What’s to “Like”: the Judicial Definition of “Political Activity”
California’s statute on employee political activity is very broad. Labor Code Section 1101 precludes employers from creating rules that prevent employees from engaging in politics, running for office, or controlling employee political activity or affiliation. And Section 1102 bars employers from attempting to coerce employee political activity through demotion, pay reduction, or termination.
The case law defining “political activity” is sparse. The first definition (from 1946) said the test was whether the conduct related to the orderly conduct of government and the peaceful organization, regulation, and administration of government. Later on, the California Supreme defined it as “the espousal of a candidate or a cause, and some degree of action to promote the acceptance there of by other persons.”
Under this framework, courts have found that protected political activity includes advocating for gay rights, publicly criticizing a public official, wearing symbolic arm bands, and associating with others for the advancement of beliefs. On the other hand, courts have found that activities such as jury duty and filing administrative complaints are not political activity. Conduct that falls under “political activity” will continue to develop, but it is safe to assume that the current definition will encompass quite a bit of conduct.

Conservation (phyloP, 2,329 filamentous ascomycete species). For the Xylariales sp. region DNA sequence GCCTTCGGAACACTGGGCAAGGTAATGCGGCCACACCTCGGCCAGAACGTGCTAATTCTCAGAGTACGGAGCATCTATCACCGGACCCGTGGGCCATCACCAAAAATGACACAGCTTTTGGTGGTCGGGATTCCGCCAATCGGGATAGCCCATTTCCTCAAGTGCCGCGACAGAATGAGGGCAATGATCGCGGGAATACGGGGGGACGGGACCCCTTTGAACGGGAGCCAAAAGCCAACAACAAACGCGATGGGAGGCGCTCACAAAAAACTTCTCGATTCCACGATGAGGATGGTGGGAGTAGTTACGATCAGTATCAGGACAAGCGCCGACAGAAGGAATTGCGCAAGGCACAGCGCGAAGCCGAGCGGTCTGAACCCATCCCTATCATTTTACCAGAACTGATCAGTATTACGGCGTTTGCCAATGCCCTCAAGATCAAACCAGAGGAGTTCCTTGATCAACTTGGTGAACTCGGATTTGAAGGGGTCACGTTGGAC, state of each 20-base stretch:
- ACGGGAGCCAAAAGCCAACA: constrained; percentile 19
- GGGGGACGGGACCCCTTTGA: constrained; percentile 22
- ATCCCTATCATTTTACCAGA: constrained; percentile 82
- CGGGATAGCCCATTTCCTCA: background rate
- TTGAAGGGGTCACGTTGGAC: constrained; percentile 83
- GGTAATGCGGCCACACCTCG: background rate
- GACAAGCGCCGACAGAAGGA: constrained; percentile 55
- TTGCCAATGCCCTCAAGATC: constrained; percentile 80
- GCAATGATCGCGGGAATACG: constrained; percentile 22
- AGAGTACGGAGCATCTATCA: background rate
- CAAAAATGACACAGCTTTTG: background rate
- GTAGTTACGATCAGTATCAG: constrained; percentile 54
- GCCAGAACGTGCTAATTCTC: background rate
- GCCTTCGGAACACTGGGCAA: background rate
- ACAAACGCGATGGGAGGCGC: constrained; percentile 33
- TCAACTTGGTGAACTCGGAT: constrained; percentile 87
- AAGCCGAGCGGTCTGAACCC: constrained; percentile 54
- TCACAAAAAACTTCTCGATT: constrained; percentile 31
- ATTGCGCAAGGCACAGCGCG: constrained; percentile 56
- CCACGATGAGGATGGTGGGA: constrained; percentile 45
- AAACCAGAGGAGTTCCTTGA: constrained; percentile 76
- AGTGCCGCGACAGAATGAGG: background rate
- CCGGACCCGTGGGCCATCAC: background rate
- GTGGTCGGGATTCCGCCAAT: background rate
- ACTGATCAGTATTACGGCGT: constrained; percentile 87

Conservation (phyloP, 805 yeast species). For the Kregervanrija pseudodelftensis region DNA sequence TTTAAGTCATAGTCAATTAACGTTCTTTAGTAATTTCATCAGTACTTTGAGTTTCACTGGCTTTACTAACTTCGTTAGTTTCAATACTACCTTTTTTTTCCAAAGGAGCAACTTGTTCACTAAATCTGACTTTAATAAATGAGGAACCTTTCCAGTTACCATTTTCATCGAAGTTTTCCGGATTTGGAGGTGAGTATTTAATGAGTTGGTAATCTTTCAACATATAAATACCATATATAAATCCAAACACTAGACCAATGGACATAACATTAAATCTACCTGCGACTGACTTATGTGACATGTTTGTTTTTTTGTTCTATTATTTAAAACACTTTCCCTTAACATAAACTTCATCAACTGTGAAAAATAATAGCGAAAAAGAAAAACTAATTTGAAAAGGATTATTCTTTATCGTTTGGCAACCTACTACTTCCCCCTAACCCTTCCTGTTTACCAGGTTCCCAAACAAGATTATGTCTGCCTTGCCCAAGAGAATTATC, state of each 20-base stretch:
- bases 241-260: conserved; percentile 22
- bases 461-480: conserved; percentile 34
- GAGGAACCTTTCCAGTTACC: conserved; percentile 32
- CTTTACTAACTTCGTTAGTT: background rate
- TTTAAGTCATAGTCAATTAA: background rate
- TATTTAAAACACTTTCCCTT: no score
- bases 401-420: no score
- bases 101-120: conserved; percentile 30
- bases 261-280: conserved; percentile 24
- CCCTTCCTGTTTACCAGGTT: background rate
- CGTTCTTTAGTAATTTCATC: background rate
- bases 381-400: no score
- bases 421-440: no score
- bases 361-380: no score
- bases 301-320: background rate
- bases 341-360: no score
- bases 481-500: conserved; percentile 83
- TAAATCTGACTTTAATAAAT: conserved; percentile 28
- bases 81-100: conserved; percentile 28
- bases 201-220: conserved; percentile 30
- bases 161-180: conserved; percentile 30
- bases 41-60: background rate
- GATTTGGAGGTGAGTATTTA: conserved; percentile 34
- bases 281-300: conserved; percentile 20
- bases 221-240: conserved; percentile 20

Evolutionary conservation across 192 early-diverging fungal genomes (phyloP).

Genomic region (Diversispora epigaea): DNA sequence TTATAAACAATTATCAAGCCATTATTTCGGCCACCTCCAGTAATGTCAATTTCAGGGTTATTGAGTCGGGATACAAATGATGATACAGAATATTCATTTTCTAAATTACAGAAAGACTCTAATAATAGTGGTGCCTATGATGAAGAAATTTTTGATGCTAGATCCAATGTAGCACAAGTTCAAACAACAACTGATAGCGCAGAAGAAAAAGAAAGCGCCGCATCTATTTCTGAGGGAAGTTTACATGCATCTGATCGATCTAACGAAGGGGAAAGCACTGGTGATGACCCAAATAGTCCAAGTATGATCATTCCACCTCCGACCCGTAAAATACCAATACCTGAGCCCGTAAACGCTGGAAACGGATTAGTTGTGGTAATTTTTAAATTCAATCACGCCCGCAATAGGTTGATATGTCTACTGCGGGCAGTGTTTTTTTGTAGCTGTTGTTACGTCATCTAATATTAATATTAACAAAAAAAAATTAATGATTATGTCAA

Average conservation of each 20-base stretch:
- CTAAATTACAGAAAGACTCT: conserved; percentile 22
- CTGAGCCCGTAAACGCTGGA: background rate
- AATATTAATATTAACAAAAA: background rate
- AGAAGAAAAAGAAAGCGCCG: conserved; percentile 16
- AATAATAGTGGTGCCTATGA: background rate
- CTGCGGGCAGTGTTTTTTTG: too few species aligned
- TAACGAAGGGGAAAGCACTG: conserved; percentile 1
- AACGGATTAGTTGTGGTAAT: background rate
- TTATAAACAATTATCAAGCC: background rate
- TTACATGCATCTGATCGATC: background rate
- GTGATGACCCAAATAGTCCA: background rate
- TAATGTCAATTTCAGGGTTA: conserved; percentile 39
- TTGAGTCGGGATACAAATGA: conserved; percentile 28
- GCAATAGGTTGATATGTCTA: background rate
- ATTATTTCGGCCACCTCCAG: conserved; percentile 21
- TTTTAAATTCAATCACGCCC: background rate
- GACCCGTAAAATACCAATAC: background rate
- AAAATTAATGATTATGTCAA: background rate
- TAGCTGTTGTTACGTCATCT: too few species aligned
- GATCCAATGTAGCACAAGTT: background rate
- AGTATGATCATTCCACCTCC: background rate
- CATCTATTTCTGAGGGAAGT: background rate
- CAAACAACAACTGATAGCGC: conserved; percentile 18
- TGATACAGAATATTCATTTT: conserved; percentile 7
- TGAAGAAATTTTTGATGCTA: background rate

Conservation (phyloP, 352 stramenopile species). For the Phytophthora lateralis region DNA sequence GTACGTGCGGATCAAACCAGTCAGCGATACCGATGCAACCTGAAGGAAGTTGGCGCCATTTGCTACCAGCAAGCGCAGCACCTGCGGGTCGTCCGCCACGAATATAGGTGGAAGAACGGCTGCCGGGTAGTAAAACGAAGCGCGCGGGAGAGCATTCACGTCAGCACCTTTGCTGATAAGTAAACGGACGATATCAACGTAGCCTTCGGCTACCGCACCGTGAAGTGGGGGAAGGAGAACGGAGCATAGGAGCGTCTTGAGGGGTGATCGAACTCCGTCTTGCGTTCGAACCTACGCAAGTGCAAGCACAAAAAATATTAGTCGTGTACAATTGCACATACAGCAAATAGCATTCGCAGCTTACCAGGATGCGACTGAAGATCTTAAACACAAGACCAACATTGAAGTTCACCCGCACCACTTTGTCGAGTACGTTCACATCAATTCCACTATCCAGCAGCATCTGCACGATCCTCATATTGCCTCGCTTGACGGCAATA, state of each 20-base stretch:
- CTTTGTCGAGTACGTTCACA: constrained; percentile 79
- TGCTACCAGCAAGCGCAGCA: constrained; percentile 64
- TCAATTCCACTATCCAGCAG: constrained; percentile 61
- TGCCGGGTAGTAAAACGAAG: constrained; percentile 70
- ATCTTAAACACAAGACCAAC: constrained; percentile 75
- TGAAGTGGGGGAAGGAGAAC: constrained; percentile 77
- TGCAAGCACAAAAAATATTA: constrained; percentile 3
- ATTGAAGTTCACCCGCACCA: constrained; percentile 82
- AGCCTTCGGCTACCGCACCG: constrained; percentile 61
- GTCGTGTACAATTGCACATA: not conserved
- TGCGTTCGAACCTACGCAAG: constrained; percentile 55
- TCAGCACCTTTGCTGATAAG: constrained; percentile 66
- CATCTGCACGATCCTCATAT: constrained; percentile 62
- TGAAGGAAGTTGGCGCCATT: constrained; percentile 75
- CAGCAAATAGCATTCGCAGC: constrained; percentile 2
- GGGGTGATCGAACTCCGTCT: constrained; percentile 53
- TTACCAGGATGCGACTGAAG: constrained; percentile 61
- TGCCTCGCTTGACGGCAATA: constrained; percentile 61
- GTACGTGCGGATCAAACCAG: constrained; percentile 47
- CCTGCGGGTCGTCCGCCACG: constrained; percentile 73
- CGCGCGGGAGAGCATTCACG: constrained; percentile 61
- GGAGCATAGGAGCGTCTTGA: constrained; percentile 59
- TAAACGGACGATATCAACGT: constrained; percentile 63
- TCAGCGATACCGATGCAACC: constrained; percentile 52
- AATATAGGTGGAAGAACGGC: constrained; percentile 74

Did California Pull a “Vague-book” Post on “Off-Duty” Conduct?
Vague-booking is posting something intentionally vague in order to garner attention. California’s off duty conduct statute is similarly attention-grabbing: it describes lawful off-duty conduct in terms that are, well, vague. Specifically, Labor Code Section 96(k) prohibits employers from taking adverse action against employees for lawful conduct away from work. Employees may enforce this right through a lawsuit, or the Labor Commissioner may enforce it for them.
As with Sections 1101 and 1102, the case law interpreting Section 96(k) is sparse. At first glance, the statutory language “lawful conduct occurring during nonworking hours away from the employer’s premises” seems quite expansive. But case law has defined what conduct falls within the statute—activity that is already an existing right under the state and federal constitutions, such as activity protected by privacy or free speech rights.